At this time of year no one is really using the balcony door, but it is visible and it gives me some satisfaction to coordinate it to the front door directly below it. I already had the bird silhouettes AND there are two different bird nesting "vessels" on that balcony that have been used every year, so it seems appropriate to use them.

My wreaths aren't really at all the vibe of what I initially set out for, but I think they suit us, our house, and my strange urge to hang stuff on our doors even though we never have people over and aren't expecting house guests until Summer. I do still really like that inspiration piece, though, so maybe I'll keep my eyes peeled for another embroidery hoop when I'm at the thrifts. Hmmmmmm.

Some details, because if there is one thing I am all about, it's the details.

Just look at these cute plaid birdies! I just love plaids, checks, and tartans, so it was nice to get a chance to use them around the house. And so nice to find some that aren't mostly red.

Because our doors have mullioned half-lights the backside of anything we hang on them is visible from inside the house. So I also decoupaged the back of the birds and the words. I used a green gingham paper for that.

*ver-nal: adjective of, in, or appropriate to spring
AF: (look it up)


The creepy couple faux chocolate jackalopes are still incomplete.

The mini-diorama of Dr Morrison Hedwith's Basement Alchemical Laboratory was successful, for the most part, but it was indeed a bit of a struggle. And hey! It was selected to be a Featured Project for half of April on Craftster! This means ALL the mini dioramas of Dr Hedwith's lab ever made to this point have been Featured Projects! Check out Deanna's here.

I have finally started back to work on the downstairs bathroom redecorating. I really hope to have all the cabinetry and the "new" shelf-thingy done by the end of April. The initial parts of this phase are somewhat dependent on weather as I am sanding the cabinets and whatever I can take outside to sand, I will.

Wednesday, April 5, 2017

Dr Potter's Medicine Show - More SheFANigans!

Dr Hedwith's laboratory work table, all told the table and contents are about 3" tall.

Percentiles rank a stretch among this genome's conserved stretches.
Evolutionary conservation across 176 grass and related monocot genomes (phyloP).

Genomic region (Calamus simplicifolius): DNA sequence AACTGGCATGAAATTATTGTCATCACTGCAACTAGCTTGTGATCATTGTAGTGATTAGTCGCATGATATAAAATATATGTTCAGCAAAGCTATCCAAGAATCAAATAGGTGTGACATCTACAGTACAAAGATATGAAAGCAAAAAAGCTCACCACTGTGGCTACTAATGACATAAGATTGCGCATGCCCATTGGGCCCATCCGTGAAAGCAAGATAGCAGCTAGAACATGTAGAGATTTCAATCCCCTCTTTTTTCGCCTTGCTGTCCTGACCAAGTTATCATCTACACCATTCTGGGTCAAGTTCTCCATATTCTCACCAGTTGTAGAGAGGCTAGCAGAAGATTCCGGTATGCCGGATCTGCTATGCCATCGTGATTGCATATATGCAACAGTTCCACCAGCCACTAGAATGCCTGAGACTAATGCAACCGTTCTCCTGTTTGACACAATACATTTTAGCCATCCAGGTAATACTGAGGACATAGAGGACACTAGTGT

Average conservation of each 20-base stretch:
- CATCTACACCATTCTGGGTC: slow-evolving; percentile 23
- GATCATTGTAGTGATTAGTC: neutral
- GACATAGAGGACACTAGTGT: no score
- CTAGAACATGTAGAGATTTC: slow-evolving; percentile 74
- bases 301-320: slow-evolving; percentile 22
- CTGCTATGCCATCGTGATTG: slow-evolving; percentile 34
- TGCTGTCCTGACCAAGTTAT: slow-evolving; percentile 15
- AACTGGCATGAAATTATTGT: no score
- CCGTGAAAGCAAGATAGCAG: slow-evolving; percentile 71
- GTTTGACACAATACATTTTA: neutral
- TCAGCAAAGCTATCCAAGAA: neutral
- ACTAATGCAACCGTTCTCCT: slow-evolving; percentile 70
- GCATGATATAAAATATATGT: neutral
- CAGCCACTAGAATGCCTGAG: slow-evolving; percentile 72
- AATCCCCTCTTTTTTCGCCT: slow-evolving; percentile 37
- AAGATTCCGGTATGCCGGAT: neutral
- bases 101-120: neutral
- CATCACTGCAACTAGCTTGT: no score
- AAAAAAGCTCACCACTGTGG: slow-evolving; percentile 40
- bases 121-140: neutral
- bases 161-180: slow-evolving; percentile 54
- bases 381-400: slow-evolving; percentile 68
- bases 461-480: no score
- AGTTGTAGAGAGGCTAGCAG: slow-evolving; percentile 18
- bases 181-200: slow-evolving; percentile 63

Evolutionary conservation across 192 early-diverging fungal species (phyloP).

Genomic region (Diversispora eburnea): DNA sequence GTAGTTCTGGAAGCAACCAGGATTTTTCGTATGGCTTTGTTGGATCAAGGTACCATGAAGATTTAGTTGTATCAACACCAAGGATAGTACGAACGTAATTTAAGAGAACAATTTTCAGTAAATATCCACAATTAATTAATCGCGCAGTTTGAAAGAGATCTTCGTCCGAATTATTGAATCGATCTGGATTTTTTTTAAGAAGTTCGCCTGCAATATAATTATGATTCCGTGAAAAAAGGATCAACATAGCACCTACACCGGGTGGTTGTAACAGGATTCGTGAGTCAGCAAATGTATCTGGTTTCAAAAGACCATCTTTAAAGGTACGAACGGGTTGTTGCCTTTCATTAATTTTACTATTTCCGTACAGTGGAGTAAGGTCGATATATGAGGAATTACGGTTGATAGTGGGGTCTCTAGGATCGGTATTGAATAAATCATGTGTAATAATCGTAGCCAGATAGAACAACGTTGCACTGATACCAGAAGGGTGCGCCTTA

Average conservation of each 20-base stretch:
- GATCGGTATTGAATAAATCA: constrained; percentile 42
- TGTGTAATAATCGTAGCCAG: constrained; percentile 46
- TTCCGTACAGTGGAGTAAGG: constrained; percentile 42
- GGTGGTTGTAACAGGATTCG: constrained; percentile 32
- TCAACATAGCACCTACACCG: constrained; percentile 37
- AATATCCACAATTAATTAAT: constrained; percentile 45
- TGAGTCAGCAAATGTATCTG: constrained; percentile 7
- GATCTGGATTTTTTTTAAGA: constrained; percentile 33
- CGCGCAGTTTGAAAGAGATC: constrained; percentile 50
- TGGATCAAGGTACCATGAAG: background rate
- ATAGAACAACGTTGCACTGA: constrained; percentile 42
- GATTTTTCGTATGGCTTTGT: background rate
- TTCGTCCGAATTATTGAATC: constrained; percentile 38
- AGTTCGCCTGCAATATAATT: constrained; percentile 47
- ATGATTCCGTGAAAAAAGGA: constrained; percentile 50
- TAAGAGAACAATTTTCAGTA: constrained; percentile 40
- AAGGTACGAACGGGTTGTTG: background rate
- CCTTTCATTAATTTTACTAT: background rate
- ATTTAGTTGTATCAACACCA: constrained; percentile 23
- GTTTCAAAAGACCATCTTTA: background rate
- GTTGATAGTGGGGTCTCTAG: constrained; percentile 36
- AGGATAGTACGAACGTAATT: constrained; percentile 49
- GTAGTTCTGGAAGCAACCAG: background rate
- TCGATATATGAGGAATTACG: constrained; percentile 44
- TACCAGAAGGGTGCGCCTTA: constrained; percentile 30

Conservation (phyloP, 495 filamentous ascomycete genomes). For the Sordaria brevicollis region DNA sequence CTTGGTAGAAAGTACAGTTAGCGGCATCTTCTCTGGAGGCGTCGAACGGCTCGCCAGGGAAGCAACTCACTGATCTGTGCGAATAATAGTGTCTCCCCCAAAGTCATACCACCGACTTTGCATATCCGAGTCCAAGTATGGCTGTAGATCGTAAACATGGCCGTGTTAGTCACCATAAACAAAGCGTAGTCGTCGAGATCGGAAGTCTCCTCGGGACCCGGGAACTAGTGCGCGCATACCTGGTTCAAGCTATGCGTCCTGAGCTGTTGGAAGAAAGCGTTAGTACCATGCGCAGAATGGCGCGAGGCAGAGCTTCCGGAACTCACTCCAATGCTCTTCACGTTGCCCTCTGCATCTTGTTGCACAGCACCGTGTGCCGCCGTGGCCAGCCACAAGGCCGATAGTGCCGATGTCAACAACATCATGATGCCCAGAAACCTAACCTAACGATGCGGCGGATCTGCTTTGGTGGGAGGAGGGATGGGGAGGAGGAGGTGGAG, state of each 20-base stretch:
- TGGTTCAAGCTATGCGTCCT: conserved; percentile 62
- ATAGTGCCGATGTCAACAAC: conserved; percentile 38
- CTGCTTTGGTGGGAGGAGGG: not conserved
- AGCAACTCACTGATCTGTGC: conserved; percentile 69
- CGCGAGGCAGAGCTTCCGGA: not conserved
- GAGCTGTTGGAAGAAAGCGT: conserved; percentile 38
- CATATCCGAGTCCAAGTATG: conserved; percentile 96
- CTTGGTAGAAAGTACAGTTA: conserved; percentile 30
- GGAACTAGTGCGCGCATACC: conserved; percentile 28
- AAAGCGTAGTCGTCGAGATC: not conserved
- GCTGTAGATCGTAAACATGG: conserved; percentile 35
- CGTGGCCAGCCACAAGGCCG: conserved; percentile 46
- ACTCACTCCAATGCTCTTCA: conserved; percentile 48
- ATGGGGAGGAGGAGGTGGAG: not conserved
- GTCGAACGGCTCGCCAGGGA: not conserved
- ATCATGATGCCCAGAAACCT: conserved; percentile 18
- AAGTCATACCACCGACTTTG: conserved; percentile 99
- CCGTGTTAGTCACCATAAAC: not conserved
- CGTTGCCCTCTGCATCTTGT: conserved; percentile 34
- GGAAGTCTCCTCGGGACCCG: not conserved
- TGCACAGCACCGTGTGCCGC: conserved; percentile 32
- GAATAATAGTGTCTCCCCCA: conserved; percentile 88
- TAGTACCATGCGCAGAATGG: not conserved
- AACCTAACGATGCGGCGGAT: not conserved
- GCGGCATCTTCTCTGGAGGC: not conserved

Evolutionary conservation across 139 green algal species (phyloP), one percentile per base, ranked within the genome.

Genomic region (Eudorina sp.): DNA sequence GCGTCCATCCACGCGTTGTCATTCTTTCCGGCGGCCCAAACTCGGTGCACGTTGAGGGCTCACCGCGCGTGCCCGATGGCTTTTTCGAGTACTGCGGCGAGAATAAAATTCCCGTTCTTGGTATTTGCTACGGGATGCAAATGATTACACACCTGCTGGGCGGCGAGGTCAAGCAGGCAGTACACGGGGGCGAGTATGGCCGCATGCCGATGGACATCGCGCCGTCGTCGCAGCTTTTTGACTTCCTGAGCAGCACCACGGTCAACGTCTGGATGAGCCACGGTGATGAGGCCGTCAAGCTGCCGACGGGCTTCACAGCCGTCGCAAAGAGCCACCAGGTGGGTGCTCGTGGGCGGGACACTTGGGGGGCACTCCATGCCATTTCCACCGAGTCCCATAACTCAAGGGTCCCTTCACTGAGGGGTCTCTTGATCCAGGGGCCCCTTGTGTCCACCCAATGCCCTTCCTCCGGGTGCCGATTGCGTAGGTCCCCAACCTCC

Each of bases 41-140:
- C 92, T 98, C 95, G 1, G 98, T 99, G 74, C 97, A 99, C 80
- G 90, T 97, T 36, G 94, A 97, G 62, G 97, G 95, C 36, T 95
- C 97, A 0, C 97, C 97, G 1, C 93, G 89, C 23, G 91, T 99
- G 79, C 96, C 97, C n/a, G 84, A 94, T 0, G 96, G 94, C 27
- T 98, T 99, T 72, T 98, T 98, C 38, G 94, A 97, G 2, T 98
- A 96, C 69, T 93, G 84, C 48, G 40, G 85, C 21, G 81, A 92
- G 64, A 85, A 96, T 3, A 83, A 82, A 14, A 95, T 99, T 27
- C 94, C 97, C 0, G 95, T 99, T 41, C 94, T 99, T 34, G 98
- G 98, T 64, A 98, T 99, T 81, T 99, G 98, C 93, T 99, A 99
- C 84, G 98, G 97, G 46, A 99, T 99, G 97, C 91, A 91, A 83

Until this piece, it was all about the titular Dr Alexander Potter. This is all about the diabolical and Certified POS, Dr Morrison Hedwith, the creator of the Chock-a-saw Sagwa Tonic... and the other tonic. I bring you a mini diorama of Dr Hedwith's basement laboratory circa 1878 in Portland, Oregon.

Alchemical ingredients and books on shelves, lab equipment on a sturdy and well-worn work table. Lab equipment, rats, horror - all housed underground.

There is a scene in which a frustrated and enraged Dr Hedwith throws a bottle against the wall and it breaks. The light stain and the broken "glass" represent that.

The bookend is made from a vintage celluloid charm that I painted with brass metallic paint and then mounted on a tiny bit of wood stained ebony. The books are made from leather-like papers over foam core board.

Best not to think about what or who was chained to the wall in that basement, let alone what that red stain is.
Dr and Mrs Hedwith live upstairs from the the lab in a fairly lavish home for the time. There is a scene where the doctor spills his nightly brandy after losing control of his failing body. His manservant fusses a bit over the stain in the rug. I added a dimple in the rug, left by the foot of his chair, after the servant moved it to attend to the spill.

For some reason I felt compelled to make this diorama a 360 degree affair. So the exterior is supposed to represent a view from the sidewalk.

I did a tiny bit of research and found that the sidewalks of the day in Portland were raised wooden boardwalks. This gave me a place for mud and discarded rubbish.

I found scans old Oregon newspapers online and printed up a period-ish front page of The Oregonian and of course, had to use this Potter's Whiskey bottle I picked up last autumn.

I also found a late 1870s front page of the Hillsboro Argus - a fun shout out to my hometown which is only about 20 miles west of Portland. Then I made a crushed tin can to go with.

Dr Hedwith also operates a small shop where he sells the standard Chock-a-saw Sagwa Tonic above his lab, so I added this sign which is made from a scaled-down version of the label I made for the Sagwa bottles for the photo shoot last December.

I worked on this off and on for about 2 months. Fandom doesn't really come naturally to me and I only have a tiny bit of experience with miniatures. Hence, I took quite a few photos and I am going to show them to whoever will look. You lucky so-and-sos!

This shows how light comes in through the basement window.

This shows the light from the window casting on the work table - before I made and installed the candlestick.

I made the table top scarred with burns and water damage, but most of it is covered by the lab equipment and notes.

With a ruler to help show scale.

Before adding the base, I "signed" and "titled" it under the boardwalk. I did this back when I thought I'd finish in February. What a rube!
The mortar and pestle I made with a penny for scale. After the photo, I painted in the inside of it to look well-used and stained.

The glass (yes, real glass) brandy snifter that I did not make. I did dig around for over an hour trying to find something to make one with, but ended up buying this online. My friend, Janet, helped me hunt it down!

I am not sure how many more DPMS projects I will take on, but I have started collecting images and inspirations for The Trials of Solomon Parker which is due out in October 2017!